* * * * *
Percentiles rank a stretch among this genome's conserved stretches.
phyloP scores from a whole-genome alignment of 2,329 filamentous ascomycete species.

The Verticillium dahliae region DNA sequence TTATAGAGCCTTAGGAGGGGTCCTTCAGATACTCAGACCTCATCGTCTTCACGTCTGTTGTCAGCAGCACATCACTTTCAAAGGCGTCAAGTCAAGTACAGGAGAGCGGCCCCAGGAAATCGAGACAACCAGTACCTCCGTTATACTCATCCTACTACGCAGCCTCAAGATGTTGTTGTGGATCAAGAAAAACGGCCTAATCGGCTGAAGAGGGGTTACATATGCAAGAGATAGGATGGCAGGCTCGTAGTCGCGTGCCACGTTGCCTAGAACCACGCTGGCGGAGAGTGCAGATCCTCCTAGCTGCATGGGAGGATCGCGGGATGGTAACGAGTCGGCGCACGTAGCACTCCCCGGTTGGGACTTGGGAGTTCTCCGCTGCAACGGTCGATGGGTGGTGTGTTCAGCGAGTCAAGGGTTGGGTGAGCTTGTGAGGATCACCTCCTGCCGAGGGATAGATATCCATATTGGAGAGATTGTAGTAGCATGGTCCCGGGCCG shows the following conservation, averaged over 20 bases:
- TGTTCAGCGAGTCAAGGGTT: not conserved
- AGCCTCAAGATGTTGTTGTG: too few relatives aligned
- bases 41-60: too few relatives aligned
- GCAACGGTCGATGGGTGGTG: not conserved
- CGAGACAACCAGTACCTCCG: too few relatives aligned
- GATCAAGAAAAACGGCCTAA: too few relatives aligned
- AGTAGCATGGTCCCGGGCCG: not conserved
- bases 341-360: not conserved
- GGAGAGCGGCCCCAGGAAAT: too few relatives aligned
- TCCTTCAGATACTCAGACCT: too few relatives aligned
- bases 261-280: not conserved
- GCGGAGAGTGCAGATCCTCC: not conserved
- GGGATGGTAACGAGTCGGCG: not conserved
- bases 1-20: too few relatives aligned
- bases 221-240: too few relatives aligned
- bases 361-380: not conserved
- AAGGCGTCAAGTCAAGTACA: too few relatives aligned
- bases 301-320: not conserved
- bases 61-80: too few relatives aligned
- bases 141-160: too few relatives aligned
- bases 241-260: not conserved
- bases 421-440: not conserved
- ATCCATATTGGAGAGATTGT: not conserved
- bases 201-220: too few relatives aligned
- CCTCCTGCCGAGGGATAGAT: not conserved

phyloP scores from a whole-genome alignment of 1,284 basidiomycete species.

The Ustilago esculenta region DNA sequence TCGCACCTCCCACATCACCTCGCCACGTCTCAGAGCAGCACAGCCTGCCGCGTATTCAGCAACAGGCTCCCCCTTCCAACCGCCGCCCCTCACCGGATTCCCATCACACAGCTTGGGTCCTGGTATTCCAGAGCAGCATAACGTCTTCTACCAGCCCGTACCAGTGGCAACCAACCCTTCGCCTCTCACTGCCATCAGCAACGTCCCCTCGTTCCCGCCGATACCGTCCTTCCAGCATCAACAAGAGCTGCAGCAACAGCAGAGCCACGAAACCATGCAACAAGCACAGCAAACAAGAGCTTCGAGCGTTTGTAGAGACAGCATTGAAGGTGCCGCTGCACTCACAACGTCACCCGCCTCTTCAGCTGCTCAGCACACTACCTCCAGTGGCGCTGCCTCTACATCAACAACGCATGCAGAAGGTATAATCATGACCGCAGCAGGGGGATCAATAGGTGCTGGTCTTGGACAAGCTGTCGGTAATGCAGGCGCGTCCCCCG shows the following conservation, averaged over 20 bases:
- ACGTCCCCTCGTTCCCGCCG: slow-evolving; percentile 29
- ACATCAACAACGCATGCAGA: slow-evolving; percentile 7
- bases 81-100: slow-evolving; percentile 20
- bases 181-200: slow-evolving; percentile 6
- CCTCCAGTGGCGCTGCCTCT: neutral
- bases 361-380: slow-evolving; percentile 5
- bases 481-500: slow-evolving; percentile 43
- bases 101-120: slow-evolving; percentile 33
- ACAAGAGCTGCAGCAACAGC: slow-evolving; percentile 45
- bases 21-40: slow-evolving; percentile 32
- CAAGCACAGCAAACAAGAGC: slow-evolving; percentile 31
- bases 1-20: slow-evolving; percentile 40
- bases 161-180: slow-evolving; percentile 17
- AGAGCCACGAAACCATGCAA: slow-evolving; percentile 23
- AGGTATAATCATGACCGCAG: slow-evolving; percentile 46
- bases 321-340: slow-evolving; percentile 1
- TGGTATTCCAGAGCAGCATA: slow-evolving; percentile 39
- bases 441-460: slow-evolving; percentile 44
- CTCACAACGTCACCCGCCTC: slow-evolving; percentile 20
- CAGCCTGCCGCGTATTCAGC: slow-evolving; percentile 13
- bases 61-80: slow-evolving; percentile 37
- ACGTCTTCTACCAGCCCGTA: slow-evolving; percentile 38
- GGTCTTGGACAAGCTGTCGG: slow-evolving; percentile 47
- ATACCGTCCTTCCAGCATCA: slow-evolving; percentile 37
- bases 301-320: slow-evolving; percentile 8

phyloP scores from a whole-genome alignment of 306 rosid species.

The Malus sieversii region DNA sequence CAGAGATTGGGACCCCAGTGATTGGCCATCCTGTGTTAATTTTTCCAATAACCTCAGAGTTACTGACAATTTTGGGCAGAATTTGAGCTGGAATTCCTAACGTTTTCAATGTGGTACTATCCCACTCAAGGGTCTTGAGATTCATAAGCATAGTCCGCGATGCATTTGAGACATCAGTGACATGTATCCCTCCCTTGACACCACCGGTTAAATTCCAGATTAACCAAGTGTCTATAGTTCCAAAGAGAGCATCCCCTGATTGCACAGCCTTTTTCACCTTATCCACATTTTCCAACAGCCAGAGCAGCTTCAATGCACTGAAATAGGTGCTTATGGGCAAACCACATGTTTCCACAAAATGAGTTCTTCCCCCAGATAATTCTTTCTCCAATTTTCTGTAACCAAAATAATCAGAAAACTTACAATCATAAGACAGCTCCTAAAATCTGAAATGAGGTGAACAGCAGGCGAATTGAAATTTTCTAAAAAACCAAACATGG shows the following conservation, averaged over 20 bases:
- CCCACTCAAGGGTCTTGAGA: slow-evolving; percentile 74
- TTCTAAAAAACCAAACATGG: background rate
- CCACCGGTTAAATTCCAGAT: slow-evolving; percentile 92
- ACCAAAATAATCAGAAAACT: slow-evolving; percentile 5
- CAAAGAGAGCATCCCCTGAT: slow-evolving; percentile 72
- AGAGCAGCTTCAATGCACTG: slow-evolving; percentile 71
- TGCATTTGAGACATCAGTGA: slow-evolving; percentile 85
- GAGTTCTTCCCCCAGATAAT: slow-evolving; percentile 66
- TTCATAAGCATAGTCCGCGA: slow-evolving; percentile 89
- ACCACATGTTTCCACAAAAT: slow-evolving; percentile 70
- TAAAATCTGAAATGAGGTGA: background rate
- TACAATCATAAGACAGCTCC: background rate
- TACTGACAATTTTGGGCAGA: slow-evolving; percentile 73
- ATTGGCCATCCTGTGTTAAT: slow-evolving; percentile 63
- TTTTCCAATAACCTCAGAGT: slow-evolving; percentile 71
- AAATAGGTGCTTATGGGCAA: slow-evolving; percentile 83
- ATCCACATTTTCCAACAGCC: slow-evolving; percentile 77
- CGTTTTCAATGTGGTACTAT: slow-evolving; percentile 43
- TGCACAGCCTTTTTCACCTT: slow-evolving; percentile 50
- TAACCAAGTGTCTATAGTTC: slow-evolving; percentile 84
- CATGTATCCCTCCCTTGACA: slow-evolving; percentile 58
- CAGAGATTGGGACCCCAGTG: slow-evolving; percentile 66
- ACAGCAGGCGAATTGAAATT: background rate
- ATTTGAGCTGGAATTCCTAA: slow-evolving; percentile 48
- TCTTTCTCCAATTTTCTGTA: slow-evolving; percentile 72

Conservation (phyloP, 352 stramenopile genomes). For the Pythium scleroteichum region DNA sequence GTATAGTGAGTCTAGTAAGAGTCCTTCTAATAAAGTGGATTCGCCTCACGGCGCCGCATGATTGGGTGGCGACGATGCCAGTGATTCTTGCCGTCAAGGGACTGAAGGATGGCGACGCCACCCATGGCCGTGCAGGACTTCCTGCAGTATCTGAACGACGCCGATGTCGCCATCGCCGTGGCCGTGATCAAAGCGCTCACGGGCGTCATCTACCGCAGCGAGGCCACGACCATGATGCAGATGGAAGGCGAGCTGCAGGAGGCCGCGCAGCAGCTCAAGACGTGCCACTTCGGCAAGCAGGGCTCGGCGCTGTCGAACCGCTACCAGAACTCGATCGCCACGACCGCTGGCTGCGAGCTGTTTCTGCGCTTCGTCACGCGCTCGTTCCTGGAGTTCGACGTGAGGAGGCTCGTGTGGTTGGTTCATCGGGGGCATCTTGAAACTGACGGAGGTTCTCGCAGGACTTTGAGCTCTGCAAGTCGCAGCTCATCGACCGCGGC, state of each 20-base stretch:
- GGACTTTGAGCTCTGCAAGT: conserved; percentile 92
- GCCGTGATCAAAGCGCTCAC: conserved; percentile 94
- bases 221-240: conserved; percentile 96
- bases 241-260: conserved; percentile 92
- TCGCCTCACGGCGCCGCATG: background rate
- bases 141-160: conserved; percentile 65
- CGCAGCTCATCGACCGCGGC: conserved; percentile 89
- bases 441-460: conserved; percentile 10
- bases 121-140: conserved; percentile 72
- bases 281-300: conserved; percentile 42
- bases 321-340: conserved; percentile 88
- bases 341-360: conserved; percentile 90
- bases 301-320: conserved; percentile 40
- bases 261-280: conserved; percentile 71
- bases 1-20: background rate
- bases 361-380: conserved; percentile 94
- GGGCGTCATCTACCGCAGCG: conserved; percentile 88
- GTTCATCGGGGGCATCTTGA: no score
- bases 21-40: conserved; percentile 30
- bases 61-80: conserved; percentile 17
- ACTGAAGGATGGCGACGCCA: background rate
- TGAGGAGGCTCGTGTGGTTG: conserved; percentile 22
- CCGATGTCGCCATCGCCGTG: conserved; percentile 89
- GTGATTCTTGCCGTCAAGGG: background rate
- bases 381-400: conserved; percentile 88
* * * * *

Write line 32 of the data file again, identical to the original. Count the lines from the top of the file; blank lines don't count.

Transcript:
- ACATCAACAACGCATGCAGA: slow-evolving; percentile 7